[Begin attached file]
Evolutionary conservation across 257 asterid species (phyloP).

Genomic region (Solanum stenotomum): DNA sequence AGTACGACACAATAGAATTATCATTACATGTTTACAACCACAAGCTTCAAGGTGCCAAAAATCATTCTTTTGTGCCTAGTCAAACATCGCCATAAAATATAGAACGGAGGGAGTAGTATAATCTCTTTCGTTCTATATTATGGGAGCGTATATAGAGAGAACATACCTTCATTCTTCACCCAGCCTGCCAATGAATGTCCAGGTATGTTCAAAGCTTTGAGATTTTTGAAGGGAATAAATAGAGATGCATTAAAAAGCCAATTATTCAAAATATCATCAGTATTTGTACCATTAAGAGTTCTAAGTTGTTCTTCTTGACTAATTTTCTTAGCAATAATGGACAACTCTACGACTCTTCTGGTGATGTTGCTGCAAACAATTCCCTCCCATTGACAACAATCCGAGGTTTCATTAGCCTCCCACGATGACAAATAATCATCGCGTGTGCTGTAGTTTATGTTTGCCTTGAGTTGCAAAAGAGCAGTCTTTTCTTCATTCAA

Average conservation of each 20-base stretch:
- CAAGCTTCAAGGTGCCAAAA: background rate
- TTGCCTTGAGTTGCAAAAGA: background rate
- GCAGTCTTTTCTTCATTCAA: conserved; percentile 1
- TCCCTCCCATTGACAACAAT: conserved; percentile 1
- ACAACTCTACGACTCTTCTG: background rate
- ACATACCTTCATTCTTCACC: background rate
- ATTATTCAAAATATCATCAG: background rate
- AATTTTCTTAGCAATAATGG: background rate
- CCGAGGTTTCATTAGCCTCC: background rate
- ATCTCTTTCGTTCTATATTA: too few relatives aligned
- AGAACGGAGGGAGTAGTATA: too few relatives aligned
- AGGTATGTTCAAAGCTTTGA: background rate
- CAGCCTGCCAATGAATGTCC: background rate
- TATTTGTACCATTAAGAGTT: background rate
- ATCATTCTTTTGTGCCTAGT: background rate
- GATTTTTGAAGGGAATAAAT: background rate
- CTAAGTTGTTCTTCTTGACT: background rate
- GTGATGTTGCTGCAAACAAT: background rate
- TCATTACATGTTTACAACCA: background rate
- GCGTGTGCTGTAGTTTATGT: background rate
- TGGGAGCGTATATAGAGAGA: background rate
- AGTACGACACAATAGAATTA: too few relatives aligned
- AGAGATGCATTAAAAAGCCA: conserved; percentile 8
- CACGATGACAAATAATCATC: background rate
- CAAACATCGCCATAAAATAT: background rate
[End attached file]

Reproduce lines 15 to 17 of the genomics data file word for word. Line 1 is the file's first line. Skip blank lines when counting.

- AGGTATGTTCAAAGCTTTGA: background rate
- CAGCCTGCCAATGAATGTCC: background rate
- TATTTGTACCATTAAGAGTT: background rate